I’m installing an electric tank water heater (Rheem Marathon) in a conditioned space. The hot pipe will be insulated all the way.

But how many feet of the cold (supply) line should I insulate? The pipe for it goes up 6in, sideways 8in, then down 6 ft through a floor.

CA requires insulating the first 5’ (p. 25 here), but couldn’t find anything in IPC. I’m looking for best practices more than a code citation though. I’m guessing the need for this has to do with insulating the part of the pipe that may become heated by thermosiphoning… and with my pipe route, that’d probably only be a couple feet, right? Let me know what you think, and thanks!


1 Answer 1


Heat moves from hot to cold objects. So insulating the hot line is good. ( barrier from heated water to colder air.) Insulating the incoming water may be counter productive, since the tank is in a conditioned space. The water coming into the tank may be colder than the air around the piping. Thus you can be preventing some of the cold from the water to be moved to the air. It all depends on the temperature of the water and the air around the piping. Perhaps only insulate that part of the pipe that is subject to colder air.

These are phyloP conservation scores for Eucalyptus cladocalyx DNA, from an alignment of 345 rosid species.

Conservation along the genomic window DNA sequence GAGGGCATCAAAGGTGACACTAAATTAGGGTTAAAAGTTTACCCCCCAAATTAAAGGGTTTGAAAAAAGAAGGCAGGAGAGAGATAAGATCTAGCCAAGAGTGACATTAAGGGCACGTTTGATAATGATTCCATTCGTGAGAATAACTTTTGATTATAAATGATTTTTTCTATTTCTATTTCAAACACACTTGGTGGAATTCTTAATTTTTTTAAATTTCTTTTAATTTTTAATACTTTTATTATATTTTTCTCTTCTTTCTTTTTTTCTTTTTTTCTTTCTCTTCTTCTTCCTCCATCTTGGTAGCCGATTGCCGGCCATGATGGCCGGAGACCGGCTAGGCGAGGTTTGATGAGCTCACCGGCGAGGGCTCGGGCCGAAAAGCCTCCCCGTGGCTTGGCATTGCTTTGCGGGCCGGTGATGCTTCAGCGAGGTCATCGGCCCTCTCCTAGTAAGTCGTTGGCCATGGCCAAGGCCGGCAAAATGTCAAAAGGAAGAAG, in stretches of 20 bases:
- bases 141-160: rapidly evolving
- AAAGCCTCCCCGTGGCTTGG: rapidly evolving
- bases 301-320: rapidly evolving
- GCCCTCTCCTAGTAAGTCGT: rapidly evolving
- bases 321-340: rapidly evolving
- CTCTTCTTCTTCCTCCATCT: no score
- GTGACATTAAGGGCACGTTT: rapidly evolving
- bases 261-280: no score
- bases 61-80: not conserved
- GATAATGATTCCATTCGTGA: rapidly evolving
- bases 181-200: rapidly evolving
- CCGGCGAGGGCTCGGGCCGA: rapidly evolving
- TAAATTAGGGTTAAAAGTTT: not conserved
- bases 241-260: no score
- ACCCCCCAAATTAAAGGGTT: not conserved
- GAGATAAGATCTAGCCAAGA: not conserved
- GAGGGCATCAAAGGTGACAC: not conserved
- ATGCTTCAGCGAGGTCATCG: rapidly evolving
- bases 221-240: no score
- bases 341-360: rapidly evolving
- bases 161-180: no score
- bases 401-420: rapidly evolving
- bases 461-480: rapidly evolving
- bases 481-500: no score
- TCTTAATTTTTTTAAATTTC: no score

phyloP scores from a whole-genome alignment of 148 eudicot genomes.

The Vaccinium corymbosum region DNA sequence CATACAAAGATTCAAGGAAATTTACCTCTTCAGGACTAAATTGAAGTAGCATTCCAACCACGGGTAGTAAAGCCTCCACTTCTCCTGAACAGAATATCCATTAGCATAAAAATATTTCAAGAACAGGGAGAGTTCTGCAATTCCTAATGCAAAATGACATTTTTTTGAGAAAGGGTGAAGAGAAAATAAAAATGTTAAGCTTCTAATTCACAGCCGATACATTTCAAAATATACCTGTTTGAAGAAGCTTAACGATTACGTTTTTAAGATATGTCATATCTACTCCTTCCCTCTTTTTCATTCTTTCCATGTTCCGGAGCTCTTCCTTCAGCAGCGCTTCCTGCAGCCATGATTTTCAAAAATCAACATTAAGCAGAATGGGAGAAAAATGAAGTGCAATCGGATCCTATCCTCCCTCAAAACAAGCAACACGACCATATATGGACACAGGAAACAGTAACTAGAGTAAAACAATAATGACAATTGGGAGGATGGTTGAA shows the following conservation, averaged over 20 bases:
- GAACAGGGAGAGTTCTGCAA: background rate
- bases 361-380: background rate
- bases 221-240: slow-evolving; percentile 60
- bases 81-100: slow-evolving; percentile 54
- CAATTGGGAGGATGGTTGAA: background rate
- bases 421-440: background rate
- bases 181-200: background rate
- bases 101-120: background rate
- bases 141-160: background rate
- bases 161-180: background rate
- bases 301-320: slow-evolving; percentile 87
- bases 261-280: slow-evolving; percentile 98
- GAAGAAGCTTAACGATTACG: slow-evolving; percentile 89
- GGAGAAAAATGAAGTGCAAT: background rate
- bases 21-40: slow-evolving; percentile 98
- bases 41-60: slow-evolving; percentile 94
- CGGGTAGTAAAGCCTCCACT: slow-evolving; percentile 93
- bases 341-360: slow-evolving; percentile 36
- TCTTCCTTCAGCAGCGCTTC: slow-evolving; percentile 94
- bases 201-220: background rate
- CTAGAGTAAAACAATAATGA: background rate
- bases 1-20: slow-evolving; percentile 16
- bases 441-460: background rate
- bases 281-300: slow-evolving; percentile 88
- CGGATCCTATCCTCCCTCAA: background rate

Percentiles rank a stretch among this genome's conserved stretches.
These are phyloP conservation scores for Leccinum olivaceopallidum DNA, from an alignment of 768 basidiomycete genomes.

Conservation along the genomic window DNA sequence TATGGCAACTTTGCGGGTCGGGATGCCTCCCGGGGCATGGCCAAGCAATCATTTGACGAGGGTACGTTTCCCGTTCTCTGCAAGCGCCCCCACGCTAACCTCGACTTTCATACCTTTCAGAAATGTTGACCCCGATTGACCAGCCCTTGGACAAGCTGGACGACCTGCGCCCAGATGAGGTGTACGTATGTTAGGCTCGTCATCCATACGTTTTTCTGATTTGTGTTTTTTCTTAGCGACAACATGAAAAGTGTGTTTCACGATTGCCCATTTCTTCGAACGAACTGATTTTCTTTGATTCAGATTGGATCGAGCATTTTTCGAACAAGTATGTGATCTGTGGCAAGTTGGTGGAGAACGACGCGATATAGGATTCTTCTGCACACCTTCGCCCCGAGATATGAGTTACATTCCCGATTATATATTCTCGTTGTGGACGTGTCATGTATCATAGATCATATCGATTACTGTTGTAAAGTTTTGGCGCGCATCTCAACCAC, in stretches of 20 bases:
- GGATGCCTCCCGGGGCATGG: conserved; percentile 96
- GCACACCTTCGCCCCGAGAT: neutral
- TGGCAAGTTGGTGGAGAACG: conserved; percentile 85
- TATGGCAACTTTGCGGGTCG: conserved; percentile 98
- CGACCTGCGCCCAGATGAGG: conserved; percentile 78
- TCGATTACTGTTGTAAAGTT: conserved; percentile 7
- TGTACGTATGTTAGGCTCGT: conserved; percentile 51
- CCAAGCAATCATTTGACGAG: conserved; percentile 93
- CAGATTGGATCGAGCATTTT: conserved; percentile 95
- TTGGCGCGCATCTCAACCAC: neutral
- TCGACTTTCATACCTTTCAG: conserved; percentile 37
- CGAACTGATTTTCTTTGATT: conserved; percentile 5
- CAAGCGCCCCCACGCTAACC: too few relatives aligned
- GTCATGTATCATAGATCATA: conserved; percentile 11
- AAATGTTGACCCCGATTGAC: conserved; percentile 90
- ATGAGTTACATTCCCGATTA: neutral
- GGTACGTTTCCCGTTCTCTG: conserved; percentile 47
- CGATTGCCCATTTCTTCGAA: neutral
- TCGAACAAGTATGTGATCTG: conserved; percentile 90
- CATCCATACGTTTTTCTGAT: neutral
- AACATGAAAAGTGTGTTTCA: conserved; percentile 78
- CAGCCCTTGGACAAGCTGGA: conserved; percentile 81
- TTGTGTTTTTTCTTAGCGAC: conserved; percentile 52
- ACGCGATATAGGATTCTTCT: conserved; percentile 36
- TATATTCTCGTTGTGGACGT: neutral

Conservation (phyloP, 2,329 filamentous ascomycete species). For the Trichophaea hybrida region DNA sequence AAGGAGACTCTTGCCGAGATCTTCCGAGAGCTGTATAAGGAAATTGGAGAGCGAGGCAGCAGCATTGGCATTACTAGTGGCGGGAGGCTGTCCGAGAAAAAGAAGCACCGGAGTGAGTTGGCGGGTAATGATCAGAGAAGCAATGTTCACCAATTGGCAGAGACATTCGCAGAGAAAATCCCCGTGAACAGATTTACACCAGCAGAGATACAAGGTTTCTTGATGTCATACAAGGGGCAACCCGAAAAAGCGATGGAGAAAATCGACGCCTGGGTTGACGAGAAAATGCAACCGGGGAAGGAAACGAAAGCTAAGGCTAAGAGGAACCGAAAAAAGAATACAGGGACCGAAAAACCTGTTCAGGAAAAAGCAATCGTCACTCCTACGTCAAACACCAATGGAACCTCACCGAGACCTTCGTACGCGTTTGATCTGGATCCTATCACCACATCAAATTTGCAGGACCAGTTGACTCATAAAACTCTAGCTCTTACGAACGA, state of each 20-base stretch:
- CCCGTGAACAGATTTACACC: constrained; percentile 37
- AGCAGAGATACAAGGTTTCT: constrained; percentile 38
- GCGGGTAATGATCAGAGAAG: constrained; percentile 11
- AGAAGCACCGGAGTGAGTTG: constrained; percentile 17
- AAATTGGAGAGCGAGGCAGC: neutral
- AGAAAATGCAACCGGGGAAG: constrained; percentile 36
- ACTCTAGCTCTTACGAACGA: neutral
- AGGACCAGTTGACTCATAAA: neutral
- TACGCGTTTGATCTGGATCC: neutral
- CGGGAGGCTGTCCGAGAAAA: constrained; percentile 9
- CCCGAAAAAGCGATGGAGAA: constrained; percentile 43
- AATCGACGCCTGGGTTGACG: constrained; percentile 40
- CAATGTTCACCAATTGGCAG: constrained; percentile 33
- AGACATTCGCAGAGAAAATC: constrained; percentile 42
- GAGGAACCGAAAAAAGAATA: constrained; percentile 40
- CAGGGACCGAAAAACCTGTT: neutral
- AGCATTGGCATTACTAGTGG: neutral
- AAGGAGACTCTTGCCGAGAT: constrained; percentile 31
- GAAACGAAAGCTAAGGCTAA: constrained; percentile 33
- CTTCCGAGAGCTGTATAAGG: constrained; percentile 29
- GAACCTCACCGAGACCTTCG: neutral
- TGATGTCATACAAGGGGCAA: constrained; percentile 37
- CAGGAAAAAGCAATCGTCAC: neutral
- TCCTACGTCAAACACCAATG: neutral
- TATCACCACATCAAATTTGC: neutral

• If you touch the incoming cold pipe on any hot water heater, you'll find that it's warm. This is due to thermosiphoning... the hot water rises and forces its way into the cold pipe. This introduces some inefficiency and makes your water heater run more than it should. "The water coming into the tank may be colder than the air around the piping." Yes -- but that delta-T will be maybe 15-25 degrees, assuming ~40-50F groundwater and ~65-75F air temp. Compare that to the delta-T of the water in the tank vs. the water in the cold pipe. Some inefficiency either way, but the latter's greater.
    – borisj
    Nov 7, 2022 at 14:01
  • 3
    Warm incoming pipes are due to simple conduction as much as anything. Copper is an excellent conductor.
    – isherwood
    Nov 14, 2022 at 21:45

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